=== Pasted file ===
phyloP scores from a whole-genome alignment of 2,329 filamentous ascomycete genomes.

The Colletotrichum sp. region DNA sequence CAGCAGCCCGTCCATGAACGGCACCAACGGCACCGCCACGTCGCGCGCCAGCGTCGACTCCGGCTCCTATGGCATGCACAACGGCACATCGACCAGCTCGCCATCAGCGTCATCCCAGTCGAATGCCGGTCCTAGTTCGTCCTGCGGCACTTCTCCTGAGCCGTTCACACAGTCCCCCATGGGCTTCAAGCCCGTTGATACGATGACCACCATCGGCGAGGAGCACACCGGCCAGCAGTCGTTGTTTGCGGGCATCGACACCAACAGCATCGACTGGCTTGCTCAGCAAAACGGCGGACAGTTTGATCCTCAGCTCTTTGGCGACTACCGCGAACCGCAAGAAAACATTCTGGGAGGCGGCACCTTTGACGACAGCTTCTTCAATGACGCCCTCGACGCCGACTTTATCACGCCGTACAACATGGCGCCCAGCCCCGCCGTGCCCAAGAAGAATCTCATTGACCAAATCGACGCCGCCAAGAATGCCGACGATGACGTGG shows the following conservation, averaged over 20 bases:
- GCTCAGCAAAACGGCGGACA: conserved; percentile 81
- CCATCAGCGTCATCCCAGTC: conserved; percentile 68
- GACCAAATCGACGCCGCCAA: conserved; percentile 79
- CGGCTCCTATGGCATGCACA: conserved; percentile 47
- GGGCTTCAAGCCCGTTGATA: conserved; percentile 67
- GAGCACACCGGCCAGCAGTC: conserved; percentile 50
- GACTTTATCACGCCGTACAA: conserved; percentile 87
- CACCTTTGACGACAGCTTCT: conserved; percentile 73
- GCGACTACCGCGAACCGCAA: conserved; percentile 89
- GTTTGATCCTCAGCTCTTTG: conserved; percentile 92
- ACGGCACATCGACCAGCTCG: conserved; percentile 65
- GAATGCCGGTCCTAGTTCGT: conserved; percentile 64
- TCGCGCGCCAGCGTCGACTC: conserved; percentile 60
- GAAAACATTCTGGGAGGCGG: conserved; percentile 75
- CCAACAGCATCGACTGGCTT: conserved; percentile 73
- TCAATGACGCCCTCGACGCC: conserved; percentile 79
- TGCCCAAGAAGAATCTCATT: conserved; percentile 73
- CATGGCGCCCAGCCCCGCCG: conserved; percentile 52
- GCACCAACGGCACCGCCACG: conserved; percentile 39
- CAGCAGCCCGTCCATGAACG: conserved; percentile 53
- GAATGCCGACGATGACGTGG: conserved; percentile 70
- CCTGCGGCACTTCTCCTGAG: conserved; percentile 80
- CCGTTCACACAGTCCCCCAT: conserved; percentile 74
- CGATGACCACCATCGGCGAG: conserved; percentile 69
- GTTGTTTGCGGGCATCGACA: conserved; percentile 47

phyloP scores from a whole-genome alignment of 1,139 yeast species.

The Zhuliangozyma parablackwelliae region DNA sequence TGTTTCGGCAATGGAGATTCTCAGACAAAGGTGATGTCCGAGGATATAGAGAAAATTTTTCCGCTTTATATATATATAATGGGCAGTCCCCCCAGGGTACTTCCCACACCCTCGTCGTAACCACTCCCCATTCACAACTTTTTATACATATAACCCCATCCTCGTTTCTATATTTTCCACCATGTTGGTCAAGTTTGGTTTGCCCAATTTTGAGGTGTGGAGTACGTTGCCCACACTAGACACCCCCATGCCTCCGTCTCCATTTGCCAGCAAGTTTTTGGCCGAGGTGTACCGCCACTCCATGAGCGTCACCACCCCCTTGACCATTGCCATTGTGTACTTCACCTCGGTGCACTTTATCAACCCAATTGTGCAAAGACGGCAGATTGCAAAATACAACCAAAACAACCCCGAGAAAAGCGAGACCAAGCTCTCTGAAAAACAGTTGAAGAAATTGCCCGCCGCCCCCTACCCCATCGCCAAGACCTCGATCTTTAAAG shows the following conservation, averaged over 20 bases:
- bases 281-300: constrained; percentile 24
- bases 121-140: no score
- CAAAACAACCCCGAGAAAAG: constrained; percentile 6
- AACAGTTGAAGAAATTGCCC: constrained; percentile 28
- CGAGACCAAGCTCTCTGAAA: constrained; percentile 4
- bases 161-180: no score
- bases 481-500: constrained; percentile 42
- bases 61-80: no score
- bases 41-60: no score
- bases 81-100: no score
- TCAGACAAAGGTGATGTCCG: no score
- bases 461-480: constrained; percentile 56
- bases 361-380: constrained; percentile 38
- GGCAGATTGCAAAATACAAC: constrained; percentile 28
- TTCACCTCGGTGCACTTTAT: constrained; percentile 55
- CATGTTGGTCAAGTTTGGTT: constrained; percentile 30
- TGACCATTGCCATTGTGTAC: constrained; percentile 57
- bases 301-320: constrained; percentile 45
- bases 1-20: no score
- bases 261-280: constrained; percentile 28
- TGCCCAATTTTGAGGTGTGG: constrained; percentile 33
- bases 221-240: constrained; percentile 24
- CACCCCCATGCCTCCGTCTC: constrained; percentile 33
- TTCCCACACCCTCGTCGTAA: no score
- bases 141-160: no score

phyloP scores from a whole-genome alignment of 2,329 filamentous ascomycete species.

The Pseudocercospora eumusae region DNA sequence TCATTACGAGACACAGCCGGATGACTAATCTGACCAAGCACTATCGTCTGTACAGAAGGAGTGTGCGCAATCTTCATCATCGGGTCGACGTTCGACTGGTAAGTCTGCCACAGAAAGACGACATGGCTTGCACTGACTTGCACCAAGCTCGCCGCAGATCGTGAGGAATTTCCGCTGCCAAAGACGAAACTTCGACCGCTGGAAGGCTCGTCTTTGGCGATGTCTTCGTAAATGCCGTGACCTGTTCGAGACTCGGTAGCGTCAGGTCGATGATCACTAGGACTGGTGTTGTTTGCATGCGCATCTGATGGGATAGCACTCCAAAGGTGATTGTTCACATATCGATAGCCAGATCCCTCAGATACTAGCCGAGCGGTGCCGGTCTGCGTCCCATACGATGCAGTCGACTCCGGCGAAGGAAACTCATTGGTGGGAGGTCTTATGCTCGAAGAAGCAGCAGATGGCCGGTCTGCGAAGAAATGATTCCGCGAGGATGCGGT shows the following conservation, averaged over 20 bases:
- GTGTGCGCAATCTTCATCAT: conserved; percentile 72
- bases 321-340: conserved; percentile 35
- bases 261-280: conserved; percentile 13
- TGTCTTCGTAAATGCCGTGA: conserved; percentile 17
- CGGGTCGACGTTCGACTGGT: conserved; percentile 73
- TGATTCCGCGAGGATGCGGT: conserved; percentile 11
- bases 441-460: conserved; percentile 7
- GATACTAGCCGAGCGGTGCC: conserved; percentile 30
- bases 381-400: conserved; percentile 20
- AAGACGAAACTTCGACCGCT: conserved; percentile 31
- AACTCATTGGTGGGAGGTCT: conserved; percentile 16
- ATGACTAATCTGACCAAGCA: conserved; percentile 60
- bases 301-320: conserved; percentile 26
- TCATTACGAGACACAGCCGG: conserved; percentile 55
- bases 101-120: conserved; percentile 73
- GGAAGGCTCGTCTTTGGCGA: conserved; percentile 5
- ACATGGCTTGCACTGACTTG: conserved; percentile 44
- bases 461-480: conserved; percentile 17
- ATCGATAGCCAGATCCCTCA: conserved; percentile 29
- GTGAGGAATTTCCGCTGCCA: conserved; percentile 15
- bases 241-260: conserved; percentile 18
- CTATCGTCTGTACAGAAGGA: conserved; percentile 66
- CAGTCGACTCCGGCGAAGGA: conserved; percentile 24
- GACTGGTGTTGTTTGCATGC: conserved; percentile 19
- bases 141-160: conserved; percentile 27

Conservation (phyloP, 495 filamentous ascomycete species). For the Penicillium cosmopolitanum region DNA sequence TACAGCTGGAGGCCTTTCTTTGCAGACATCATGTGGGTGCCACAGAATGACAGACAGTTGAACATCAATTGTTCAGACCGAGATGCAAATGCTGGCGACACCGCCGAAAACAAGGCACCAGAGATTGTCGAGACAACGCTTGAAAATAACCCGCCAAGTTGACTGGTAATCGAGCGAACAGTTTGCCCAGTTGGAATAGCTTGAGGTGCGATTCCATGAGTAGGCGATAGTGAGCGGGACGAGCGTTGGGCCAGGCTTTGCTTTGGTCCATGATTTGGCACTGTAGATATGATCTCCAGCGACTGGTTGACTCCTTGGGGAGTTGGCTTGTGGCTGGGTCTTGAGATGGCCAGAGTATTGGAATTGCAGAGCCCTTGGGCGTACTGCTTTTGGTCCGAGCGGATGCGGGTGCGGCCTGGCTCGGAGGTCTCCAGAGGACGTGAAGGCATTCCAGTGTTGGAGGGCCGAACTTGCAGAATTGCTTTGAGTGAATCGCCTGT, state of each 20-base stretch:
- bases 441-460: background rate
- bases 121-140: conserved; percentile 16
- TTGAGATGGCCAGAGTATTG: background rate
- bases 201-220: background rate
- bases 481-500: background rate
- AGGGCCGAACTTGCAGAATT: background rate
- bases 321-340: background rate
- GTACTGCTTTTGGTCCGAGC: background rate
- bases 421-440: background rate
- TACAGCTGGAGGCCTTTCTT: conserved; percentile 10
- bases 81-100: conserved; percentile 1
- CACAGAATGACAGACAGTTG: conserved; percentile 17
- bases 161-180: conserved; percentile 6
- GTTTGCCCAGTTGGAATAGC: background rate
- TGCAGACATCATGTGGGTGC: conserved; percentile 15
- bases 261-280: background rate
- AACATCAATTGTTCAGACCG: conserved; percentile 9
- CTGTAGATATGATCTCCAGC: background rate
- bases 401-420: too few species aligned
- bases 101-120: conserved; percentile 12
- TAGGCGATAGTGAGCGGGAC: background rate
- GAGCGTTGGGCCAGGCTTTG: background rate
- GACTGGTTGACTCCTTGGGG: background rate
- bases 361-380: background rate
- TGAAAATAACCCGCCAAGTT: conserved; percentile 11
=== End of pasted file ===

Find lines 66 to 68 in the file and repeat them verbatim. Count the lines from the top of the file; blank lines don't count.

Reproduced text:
- AAGACGAAACTTCGACCGCT: conserved; percentile 31
- AACTCATTGGTGGGAGGTCT: conserved; percentile 16
- ATGACTAATCTGACCAAGCA: conserved; percentile 60